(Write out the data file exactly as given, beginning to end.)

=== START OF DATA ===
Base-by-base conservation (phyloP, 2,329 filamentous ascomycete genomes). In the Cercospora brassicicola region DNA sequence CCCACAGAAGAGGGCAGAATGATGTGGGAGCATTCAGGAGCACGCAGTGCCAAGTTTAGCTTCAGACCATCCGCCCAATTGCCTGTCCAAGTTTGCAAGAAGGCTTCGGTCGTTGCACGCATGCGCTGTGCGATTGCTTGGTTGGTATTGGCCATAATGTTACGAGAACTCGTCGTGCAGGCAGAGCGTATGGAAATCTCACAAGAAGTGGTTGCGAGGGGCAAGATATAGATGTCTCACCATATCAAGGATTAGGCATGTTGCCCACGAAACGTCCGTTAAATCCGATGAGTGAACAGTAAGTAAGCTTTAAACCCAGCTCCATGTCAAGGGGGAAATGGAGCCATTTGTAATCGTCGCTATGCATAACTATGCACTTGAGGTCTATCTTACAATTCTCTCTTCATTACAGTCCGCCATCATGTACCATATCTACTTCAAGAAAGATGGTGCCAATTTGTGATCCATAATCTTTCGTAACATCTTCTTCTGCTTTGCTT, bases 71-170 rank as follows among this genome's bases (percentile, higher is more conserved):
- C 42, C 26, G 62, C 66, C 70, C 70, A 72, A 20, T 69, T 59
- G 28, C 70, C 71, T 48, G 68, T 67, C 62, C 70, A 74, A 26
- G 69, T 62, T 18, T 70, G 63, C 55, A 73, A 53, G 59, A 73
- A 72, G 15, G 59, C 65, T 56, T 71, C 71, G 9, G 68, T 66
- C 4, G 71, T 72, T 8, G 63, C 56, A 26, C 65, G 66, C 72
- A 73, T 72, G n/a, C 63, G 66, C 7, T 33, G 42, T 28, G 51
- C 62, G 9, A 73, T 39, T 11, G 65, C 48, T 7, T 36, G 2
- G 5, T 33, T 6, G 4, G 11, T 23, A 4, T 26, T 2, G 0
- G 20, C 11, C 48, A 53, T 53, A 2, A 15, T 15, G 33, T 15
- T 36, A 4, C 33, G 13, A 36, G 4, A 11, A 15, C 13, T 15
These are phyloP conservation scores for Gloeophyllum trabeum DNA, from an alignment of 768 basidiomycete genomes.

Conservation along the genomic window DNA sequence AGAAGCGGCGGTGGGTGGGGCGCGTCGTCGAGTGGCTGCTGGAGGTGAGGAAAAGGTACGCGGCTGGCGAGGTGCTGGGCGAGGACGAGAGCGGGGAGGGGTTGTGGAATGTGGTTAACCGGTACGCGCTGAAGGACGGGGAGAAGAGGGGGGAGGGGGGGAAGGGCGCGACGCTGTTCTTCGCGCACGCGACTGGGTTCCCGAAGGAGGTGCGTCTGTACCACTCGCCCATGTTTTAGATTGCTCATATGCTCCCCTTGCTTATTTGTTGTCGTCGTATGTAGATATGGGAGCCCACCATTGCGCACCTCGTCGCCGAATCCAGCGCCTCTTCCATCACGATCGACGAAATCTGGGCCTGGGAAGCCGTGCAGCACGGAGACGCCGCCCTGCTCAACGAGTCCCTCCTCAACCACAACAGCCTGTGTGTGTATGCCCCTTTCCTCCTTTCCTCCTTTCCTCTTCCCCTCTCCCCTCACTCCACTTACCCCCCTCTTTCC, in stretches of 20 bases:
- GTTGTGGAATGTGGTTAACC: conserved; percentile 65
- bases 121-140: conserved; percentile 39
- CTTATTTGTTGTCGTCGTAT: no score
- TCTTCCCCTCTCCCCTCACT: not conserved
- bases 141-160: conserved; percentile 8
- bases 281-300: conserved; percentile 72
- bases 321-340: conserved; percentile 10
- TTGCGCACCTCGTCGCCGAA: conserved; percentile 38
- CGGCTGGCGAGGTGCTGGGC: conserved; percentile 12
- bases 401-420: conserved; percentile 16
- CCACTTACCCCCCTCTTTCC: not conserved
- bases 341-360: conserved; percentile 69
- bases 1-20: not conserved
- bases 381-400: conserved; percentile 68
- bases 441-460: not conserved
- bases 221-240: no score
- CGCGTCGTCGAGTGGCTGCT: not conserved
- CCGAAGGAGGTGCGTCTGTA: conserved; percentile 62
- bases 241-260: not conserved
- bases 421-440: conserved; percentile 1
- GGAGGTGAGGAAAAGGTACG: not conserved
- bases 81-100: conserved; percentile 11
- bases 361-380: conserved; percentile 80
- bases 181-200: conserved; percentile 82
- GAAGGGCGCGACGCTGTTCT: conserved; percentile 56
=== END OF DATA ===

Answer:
Base-by-base conservation (phyloP, 2,329 filamentous ascomycete genomes). In the Cercospora brassicicola region DNA sequence CCCACAGAAGAGGGCAGAATGATGTGGGAGCATTCAGGAGCACGCAGTGCCAAGTTTAGCTTCAGACCATCCGCCCAATTGCCTGTCCAAGTTTGCAAGAAGGCTTCGGTCGTTGCACGCATGCGCTGTGCGATTGCTTGGTTGGTATTGGCCATAATGTTACGAGAACTCGTCGTGCAGGCAGAGCGTATGGAAATCTCACAAGAAGTGGTTGCGAGGGGCAAGATATAGATGTCTCACCATATCAAGGATTAGGCATGTTGCCCACGAAACGTCCGTTAAATCCGATGAGTGAACAGTAAGTAAGCTTTAAACCCAGCTCCATGTCAAGGGGGAAATGGAGCCATTTGTAATCGTCGCTATGCATAACTATGCACTTGAGGTCTATCTTACAATTCTCTCTTCATTACAGTCCGCCATCATGTACCATATCTACTTCAAGAAAGATGGTGCCAATTTGTGATCCATAATCTTTCGTAACATCTTCTTCTGCTTTGCTT, bases 71-170 rank as follows among this genome's bases (percentile, higher is more conserved):
- C 42, C 26, G 62, C 66, C 70, C 70, A 72, A 20, T 69, T 59
- G 28, C 70, C 71, T 48, G 68, T 67, C 62, C 70, A 74, A 26
- G 69, T 62, T 18, T 70, G 63, C 55, A 73, A 53, G 59, A 73
- A 72, G 15, G 59, C 65, T 56, T 71, C 71, G 9, G 68, T 66
- C 4, G 71, T 72, T 8, G 63, C 56, A 26, C 65, G 66, C 72
- A 73, T 72, G n/a, C 63, G 66, C 7, T 33, G 42, T 28, G 51
- C 62, G 9, A 73, T 39, T 11, G 65, C 48, T 7, T 36, G 2
- G 5, T 33, T 6, G 4, G 11, T 23, A 4, T 26, T 2, G 0
- G 20, C 11, C 48, A 53, T 53, A 2, A 15, T 15, G 33, T 15
- T 36, A 4, C 33, G 13, A 36, G 4, A 11, A 15, C 13, T 15
These are phyloP conservation scores for Gloeophyllum trabeum DNA, from an alignment of 768 basidiomycete genomes.

Conservation along the genomic window DNA sequence AGAAGCGGCGGTGGGTGGGGCGCGTCGTCGAGTGGCTGCTGGAGGTGAGGAAAAGGTACGCGGCTGGCGAGGTGCTGGGCGAGGACGAGAGCGGGGAGGGGTTGTGGAATGTGGTTAACCGGTACGCGCTGAAGGACGGGGAGAAGAGGGGGGAGGGGGGGAAGGGCGCGACGCTGTTCTTCGCGCACGCGACTGGGTTCCCGAAGGAGGTGCGTCTGTACCACTCGCCCATGTTTTAGATTGCTCATATGCTCCCCTTGCTTATTTGTTGTCGTCGTATGTAGATATGGGAGCCCACCATTGCGCACCTCGTCGCCGAATCCAGCGCCTCTTCCATCACGATCGACGAAATCTGGGCCTGGGAAGCCGTGCAGCACGGAGACGCCGCCCTGCTCAACGAGTCCCTCCTCAACCACAACAGCCTGTGTGTGTATGCCCCTTTCCTCCTTTCCTCCTTTCCTCTTCCCCTCTCCCCTCACTCCACTTACCCCCCTCTTTCC, in stretches of 20 bases:
- GTTGTGGAATGTGGTTAACC: conserved; percentile 65
- bases 121-140: conserved; percentile 39
- CTTATTTGTTGTCGTCGTAT: no score
- TCTTCCCCTCTCCCCTCACT: not conserved
- bases 141-160: conserved; percentile 8
- bases 281-300: conserved; percentile 72
- bases 321-340: conserved; percentile 10
- TTGCGCACCTCGTCGCCGAA: conserved; percentile 38
- CGGCTGGCGAGGTGCTGGGC: conserved; percentile 12
- bases 401-420: conserved; percentile 16
- CCACTTACCCCCCTCTTTCC: not conserved
- bases 341-360: conserved; percentile 69
- bases 1-20: not conserved
- bases 381-400: conserved; percentile 68
- bases 441-460: not conserved
- bases 221-240: no score
- CGCGTCGTCGAGTGGCTGCT: not conserved
- CCGAAGGAGGTGCGTCTGTA: conserved; percentile 62
- bases 241-260: not conserved
- bases 421-440: conserved; percentile 1
- GGAGGTGAGGAAAAGGTACG: not conserved
- bases 81-100: conserved; percentile 11
- bases 361-380: conserved; percentile 80
- bases 181-200: conserved; percentile 82
- GAAGGGCGCGACGCTGTTCT: conserved; percentile 56